hole" and loss of good time if he did not sign the
papers "to do the Key Program." He seeks
compensatory and punitive damages, as well as injunctive
STANDARD OF REVIEW
federal court may properly dismiss an action sua
sponte under the screening provisions of 28 U.S.C.
§ 1915(e)(2)(B) and § 1915A(b) if "the action
is frivolous or malicious, fails to state a claim upon which
relief may be granted, or seeks monetary relief from a
defendant who is immune from such relief." Ball v.
Famiglio, 726 F.3d 448, 452 (3d Cir. 2013); see
also 28 U.S.C. § 1915(e)(2) (in forma
pauperis actions); 28 U.S.C. § 1915A (actions in
which prisoner seeks redress from a governmental defendant);
42 U.S.C. § 1997e (prisoner actions brought with respect
to prison conditions). The court must accept all factual
allegations in a complaint as true and take them in the light
most favorable to &pro se plaintiff.
Phillips v. Country of Allegheny, 515 F.3d 224, 229
(3d Cir. 2008); Erickson v. Pardus, 551 U.S. 89, 93
(2007). Because Nash proceeds pro se, his pleading
is liberally construed and his complaint, "however
inartfully pleaded, must be held to less stringent standards
than formal pleadings drafted by lawyers." Erickson
v. Pardus, 551 U.S. at 94 (citations omitted).
action is frivolous if it "lacks an arguable basis
either in law or in fact." Neitzke v. Williams,
490 U.S. 319, 325 (1989). Under 28 U.S.C. §
1915(e)(2)(B)(i) and § l9l5A(b)(1), a court may dismiss
a complaint as frivolous if it is "based on an
indisputably meritless legal theory" or a "clearly
baseless" or "fantastic or delusional" factual
scenario. Neitzke, 490 at 327-28; Wilson v.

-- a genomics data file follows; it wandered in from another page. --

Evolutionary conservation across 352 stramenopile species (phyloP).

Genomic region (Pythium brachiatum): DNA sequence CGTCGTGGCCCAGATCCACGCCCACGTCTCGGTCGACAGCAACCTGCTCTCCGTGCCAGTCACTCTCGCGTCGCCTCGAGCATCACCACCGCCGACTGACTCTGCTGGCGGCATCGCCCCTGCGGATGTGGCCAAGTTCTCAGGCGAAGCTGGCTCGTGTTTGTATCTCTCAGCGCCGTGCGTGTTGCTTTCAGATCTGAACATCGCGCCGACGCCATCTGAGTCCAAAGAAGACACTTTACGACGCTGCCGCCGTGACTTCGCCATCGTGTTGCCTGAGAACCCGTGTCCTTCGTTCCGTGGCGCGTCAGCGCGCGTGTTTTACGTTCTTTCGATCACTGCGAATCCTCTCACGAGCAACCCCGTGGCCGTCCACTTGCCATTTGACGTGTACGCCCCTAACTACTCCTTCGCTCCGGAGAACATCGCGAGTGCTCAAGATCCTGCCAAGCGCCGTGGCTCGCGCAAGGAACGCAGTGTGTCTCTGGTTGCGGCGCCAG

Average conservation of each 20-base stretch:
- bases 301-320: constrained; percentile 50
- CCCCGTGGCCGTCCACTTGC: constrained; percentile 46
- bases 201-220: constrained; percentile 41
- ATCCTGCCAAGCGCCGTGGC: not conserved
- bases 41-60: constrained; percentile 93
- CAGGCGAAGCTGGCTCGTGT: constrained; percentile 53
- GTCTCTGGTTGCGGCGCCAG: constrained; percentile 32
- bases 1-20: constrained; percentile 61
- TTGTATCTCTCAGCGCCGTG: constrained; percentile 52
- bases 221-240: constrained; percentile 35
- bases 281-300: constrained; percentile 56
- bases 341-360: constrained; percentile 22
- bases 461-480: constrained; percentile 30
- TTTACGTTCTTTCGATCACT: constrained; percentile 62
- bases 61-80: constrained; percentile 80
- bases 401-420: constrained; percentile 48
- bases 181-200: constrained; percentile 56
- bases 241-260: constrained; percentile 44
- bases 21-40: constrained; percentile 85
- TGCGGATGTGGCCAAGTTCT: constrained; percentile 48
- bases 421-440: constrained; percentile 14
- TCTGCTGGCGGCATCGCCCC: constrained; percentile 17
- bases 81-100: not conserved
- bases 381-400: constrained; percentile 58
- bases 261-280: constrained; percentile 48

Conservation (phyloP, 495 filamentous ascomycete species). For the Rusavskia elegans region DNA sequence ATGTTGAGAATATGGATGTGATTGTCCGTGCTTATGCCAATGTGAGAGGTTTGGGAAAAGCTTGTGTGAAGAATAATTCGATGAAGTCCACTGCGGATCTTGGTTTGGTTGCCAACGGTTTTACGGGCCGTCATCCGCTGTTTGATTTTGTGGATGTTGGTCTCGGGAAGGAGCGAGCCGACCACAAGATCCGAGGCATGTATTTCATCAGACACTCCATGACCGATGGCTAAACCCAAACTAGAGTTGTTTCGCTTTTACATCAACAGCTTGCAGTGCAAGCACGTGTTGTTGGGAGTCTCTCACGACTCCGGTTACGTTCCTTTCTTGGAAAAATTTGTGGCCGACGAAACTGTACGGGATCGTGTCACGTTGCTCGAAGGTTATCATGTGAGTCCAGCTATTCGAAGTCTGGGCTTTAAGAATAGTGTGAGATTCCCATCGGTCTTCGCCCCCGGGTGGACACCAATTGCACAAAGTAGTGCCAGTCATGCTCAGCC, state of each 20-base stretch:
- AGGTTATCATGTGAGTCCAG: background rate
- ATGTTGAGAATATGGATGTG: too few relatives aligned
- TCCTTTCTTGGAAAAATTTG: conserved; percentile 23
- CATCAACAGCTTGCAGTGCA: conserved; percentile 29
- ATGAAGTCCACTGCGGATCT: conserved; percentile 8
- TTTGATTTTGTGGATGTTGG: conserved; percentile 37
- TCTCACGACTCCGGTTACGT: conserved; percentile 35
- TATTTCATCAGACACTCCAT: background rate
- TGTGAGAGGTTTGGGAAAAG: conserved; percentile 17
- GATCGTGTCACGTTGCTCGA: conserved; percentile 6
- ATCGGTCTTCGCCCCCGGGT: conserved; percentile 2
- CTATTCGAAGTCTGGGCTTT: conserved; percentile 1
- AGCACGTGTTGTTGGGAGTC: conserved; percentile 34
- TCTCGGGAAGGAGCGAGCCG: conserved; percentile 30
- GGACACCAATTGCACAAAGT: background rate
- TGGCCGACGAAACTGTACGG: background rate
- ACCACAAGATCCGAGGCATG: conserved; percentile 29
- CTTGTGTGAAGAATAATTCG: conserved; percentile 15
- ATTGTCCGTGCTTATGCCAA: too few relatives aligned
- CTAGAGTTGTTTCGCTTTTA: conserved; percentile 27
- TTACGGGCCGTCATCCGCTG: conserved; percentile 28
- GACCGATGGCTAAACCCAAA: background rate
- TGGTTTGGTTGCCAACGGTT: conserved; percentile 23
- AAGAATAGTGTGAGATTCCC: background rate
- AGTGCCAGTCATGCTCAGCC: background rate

Rackmill, 878 F.2d 772, 774 (3d Cir. 1989); see,
e.g., Deutsch v. United States, 61 F.3d 1080, 1091-92
(3d Cir. 1995) (holding frivolous a suit alleging that prison
officials took an inmate's pen and refused to give it
legal standard for dismissing a complaint for failure to
state a claim pursuant to § l9l5(e)(2)(B)(ii) and §
1915A(b)(1) is identical to the legal standard used when
ruling on Rule 12(b)(6) motions. Tourscher v.
McCullough, 184 F.3d 236, 240 (3d Cir. 1999) (applying
Fed.R.Civ.P. 12(b)(6) standard to dismissal for failure to
state a claim under § 1915(e)(2)(B)). However, before
dismissing a complaint or claims for failure to state a claim
upon which relief may be granted pursuant to the screening
provisions of 28 U.S.C. §§ 1915 and 1915A, the
court must grant Nash leave to amend his complaint unless
amendment would be inequitable or futile. See Grayson v.
Mayview State Hosp., 293 F.3d 103, 114 (3d Cir. 2002).
well-pleaded complaint must contain more than mere labels and
conclusions. See Ashcroft v. Iqbal, 556 U.S. 662
(2009); Bell Atl Corp. v. Twombly, 550 U.S. 544
(2007). A plaintiff must plead facts sufficient to show that
a claim has substantive plausibility. See Johnson v. City
of Shelby, __ U.S. __, 135 S.Ct. 346, 347 (2014). A
complaint may not dismissed, however, for imperfect
statements of the legal theory supporting the claim asserted.
See Id. at 346.
the pleading regime established by Twombly and
Iqbal, a court reviewing the sufficiency of a
complaint must take three steps: (1) take note of the
elements the plaintiff must plead to state a claim; (2)
identify allegations that, because they are no more than
conclusions, are not entitled to the assumption of truth; and
(3) when there are well-pleaded factual allegations, the
court should assume their veracity and then determine whether
they plausibly give rise to an entitlement to relief.
Connelly v. Lane Const. Corp.,809 F.3d 780, 787 (3d
Cir. 2016) (internal citations and quotations omitted).
Elements are sufficiently alleged when the facts in the
complaint "show" that the plaintiff is entitled to
relief. Iqbal, 556 U.S. at 679 (quoting ...